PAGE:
OK, I'm going to get into trouble here, but then I'll walk away. I think it's safe to say Rob that you will never be accused of practicing Zen...accepted, which helps define the territory. You have and understand the feeling of silk moved between thumb and fingers and know and can operate from that experience when it is a matter of the sense expressed of that silk...but somewhere in the past you readily admitted to a cemented belief that photography is just a poor copy of the vista. We deserve more at this stage in life...the willingness, openess, readiness to evolve in our vision - understanding is not a commodity doled...it is a practiced discipline to allow the flow to carry us. Stamp our feet, put down concrete roots and the river will find its way around us...which is fine, but the experiences of your lives offer us the opportunity to do so much more than look, from one frozen focal length.
I suspect often that you take on this disguise intentionally, but young eyes are watching, and want to understand. (and may not sense the grin and wink behind some of what you say) You look out and consciously or not edit all the time , you read and edit all the time, one paints and edits ones thoughts, and that vista? Camera in hand one can return with all the technique and tools available with a profoundly detailed map/picture of that vista. However we go about it , unless it was the detail/record we were instructed to bring back, it is a life filling journey to find the ways to describe what is right before our eyes- to paint for others the place within that vista our own subconscious editing found message/spirit/life/story... the tools, the semantics hardly matter...it is so much more than fitting the pretty picture in the frame...it is in this sense that I believe Tim offers the suggestion of passion, discipline...it's not for everyone, I understand that...but for some the seeking is life itself.
with love and respect,
I find it difficult to answer your post. I come across it fresh from a mediocre luncheon and an exhausting walk along the two piers that constitute my enforced constitutional ŗ la doctorís orders, each and every day.
I read you, and find myself wondering if I understand you at all, then I realise that I do, but only a little on each of several levels and never completely on any single one.
What does come out to me, loudly and clearly, is your desire for self-expression and, consequently, I realise that what you want to express is a thing far better done, verbally as here, than via any photograph or other form of Ďartí. Your words convey emotional attitudes that no picture can; you express feelings and concepts that are way beyond those pictorial, and so I reiterate my earlier thoughts: words are far better than images.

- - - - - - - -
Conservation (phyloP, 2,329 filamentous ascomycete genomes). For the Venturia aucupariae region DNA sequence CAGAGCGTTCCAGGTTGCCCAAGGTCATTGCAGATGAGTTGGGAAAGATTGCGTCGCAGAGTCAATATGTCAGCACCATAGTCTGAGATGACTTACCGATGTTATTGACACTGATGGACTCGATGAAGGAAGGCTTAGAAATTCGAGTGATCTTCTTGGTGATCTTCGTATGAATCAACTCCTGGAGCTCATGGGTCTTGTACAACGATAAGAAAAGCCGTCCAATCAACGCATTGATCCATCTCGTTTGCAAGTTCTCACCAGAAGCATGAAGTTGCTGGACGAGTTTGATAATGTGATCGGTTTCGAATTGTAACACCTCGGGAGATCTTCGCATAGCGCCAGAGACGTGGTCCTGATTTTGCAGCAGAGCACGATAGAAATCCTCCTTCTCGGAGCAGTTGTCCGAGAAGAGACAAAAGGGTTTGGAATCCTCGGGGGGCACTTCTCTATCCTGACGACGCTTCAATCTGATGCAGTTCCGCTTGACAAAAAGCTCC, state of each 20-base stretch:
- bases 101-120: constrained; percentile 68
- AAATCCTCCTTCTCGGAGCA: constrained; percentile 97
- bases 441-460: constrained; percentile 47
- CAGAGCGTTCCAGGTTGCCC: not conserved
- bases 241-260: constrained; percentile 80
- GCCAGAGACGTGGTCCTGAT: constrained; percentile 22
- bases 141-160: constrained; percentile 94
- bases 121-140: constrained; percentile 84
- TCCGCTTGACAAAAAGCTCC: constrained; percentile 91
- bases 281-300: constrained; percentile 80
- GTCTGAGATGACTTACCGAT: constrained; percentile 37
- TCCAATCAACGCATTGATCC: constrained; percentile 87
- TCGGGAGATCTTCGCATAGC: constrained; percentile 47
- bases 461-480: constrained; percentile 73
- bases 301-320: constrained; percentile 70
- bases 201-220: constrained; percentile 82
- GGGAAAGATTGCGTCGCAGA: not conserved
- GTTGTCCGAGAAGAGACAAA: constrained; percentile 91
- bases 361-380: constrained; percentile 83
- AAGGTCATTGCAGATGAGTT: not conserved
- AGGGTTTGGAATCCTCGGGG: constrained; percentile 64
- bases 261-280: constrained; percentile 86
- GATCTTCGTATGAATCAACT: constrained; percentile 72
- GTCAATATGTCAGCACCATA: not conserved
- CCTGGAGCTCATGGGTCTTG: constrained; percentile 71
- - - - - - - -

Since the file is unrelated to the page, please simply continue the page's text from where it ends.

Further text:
To me (and I pretty much always stress, or assume, that posts or written sentiments - call Ďem what you might Ė are ever personal opinion unless mere repetition of other posts, which happens a lot, but is instantly recognized for the shallow thing that it is), the seeking after exalted status for photography is a mistake. It seems to reflect a desire to make the photographer feel better about himself, to share space within some largely imaginary group of artists, pretty much all of whom seem to share the same need for recognition as being a chosen few, out of the ordinary.
Perhaps it is because I spent my life in photography as a professional, that I see through the veils, the manufactured myths that have been constructed around a basically very simple set of operations. This myth has never been shared by any other working pro that I have ever met. Not a single one has stood before me and pronounced himself artist. I have seen fantastic professional work, stuff that sometimes made me think that I was in the wrong business, that I simply hadnít the eyes to see nor the skills to create that which some of my heroes (my greatest is a heroine Ė Sarah Moon Ė I shall never think of her as a hero) appeared to do as a matter of course.
Though none called himself artist, each and every one was a creative person par excellence, something borne out by the fact that they were heros to me well before the advent of the day of group therapy (sorry Ė teamwork shoots) that currently constitutes the reported norm.
So, summing it all up, I feel perfectly happy to accept that there are great photographers, mediocre ones and some truly rotten ones usually found to be singing the most loudly. But itís all just the making of snaps, technically good ones or otherwise. Content, however, comes from a different part of the mind, and few have the abilty to discover more than whatís immediately obvious by dint of being there. Hence, why I believe that artists are born and not made, and why within photography isnít usually a glood place to look for them.
There seems to me to be little credit in spreading the myths of photographer as artist to a younger, probably/possibly(?) impressionable generation some steps behind me.
The honest story I can offer them, if they care in the slightest, is that photography can be many things: it can be a great career if you are in the right place, at the right time and know the right people whilst still young enough to profit from the experience, and it can also be a fascinating hobby just as long as you keep it in proportion and donít blow all your pennies on it. But, donít imagine it makes you special, an artist or even a better person than the guy who loves messing about in his garden. Letís face it: artist is an elastic term that can be stretched to cover all the bases from da Vinci thru Warhol and that Frenchman dancing around in the kitchen of your favourite 5* Michelin. Itís a bankrupt word today.